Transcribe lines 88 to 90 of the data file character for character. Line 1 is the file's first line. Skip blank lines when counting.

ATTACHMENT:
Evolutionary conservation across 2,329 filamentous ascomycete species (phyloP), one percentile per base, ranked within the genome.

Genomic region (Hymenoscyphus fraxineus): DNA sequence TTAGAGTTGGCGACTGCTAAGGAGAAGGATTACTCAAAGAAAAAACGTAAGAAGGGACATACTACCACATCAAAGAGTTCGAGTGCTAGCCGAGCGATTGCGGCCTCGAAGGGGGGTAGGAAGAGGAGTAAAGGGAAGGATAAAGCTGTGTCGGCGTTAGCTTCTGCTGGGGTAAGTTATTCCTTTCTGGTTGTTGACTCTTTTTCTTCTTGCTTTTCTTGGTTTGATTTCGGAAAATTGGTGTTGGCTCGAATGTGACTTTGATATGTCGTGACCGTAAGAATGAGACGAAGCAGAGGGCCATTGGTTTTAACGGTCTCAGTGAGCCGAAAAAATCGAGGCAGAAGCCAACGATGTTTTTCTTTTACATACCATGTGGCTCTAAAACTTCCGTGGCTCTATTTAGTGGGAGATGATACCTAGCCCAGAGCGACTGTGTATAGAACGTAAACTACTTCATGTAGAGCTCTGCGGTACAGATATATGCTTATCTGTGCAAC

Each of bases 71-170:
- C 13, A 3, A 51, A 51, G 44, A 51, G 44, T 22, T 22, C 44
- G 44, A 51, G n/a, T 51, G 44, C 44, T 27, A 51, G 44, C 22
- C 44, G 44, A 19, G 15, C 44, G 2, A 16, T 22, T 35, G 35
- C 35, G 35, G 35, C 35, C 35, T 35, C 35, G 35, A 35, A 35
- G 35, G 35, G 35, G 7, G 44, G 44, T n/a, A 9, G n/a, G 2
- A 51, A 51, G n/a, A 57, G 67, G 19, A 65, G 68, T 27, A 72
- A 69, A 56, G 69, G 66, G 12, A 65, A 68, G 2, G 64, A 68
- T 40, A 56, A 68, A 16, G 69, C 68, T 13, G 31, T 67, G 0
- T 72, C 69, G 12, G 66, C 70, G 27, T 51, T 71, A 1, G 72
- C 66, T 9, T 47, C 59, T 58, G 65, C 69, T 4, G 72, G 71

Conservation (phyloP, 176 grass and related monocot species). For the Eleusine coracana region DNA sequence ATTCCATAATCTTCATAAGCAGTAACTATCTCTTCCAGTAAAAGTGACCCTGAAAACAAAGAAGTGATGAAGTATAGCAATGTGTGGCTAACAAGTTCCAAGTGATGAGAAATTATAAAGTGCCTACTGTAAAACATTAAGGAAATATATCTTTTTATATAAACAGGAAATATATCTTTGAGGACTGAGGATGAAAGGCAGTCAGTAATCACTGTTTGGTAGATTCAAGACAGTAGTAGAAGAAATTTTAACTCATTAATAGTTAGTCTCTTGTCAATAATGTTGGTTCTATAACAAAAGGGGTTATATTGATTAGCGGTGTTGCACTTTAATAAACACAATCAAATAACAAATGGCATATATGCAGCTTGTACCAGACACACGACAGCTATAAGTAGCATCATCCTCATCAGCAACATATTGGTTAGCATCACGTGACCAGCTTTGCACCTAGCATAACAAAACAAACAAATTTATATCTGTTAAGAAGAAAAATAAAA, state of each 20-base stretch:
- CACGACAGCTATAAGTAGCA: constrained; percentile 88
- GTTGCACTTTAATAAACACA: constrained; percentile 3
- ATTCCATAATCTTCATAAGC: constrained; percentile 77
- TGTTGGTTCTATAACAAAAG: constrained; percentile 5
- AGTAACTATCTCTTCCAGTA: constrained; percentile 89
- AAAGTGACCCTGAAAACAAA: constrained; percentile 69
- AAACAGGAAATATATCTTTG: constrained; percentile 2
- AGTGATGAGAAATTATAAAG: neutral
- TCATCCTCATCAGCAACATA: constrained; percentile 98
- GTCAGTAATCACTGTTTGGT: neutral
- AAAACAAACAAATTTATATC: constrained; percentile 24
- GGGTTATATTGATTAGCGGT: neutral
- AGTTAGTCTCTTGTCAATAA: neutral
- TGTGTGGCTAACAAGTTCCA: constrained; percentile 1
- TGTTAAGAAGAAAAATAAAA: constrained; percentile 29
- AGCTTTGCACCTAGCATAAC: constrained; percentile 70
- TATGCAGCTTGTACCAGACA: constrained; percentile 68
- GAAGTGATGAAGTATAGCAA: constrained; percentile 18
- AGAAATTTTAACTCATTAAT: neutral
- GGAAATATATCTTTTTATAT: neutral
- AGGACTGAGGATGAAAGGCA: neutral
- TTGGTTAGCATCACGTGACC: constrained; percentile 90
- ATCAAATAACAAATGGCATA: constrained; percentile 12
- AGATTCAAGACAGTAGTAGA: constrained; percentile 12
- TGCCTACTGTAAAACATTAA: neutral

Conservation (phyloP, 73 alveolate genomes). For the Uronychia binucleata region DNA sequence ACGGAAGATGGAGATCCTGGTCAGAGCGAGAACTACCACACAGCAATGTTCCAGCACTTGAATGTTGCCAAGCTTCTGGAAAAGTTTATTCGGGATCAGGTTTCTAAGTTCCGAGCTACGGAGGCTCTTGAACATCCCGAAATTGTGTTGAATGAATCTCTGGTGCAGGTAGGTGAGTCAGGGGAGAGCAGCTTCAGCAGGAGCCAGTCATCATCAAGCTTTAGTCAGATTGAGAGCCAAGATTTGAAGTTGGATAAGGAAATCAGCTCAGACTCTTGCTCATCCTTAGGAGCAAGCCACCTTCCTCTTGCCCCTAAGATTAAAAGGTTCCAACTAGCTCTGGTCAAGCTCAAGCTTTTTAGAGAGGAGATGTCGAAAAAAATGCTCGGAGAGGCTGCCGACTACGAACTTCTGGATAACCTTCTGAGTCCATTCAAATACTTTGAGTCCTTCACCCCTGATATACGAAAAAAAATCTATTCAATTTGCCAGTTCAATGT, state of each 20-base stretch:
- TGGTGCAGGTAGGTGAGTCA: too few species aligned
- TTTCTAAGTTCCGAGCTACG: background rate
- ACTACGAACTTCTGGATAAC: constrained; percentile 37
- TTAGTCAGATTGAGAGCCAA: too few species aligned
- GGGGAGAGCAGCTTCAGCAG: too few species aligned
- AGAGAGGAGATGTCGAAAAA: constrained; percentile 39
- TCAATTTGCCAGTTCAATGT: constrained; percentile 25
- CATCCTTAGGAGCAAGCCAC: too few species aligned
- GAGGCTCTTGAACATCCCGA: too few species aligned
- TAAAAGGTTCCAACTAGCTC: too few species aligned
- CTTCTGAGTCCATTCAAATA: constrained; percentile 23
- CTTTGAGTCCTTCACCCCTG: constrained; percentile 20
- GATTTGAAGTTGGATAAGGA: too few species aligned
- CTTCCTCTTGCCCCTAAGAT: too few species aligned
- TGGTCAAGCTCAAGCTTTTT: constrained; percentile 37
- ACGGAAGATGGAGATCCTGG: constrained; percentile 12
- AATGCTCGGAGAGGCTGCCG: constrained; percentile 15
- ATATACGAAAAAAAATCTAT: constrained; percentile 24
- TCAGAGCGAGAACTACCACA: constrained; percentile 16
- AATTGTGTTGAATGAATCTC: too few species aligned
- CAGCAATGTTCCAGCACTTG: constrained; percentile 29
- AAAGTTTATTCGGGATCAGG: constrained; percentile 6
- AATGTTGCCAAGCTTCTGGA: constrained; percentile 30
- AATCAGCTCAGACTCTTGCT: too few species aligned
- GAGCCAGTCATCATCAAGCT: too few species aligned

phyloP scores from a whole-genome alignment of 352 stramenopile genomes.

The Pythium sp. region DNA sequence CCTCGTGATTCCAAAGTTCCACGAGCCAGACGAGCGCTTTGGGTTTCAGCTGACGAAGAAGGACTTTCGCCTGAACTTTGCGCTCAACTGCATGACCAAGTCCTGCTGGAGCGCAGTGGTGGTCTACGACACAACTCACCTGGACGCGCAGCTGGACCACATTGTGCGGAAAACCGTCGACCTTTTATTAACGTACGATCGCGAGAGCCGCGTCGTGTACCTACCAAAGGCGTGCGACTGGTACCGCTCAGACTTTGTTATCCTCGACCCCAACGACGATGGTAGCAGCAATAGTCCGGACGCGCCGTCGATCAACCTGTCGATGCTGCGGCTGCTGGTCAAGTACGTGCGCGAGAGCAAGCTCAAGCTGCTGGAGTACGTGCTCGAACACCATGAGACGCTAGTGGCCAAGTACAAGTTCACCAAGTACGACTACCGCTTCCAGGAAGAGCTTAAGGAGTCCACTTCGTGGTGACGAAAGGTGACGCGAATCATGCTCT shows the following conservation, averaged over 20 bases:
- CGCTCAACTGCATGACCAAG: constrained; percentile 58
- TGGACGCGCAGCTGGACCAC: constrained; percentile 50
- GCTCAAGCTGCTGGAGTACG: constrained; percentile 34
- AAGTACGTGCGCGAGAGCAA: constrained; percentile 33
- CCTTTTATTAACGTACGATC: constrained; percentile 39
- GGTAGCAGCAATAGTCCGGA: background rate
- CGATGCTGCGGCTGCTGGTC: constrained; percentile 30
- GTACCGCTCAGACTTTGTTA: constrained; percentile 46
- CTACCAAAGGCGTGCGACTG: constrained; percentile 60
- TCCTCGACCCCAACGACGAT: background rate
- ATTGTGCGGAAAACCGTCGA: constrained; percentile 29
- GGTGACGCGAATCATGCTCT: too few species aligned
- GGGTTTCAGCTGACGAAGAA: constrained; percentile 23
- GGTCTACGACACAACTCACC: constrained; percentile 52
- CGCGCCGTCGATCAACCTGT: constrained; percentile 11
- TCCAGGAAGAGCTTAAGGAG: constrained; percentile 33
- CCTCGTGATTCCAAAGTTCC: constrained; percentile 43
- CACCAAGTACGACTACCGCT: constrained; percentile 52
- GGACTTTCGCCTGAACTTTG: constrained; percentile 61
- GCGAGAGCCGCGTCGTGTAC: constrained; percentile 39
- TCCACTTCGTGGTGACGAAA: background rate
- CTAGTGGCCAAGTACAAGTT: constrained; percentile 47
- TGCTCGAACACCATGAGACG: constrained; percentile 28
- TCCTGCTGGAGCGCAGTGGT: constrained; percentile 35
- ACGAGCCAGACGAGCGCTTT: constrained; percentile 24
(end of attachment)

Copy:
- TCCACTTCGTGGTGACGAAA: background rate
- CTAGTGGCCAAGTACAAGTT: constrained; percentile 47
- TGCTCGAACACCATGAGACG: constrained; percentile 28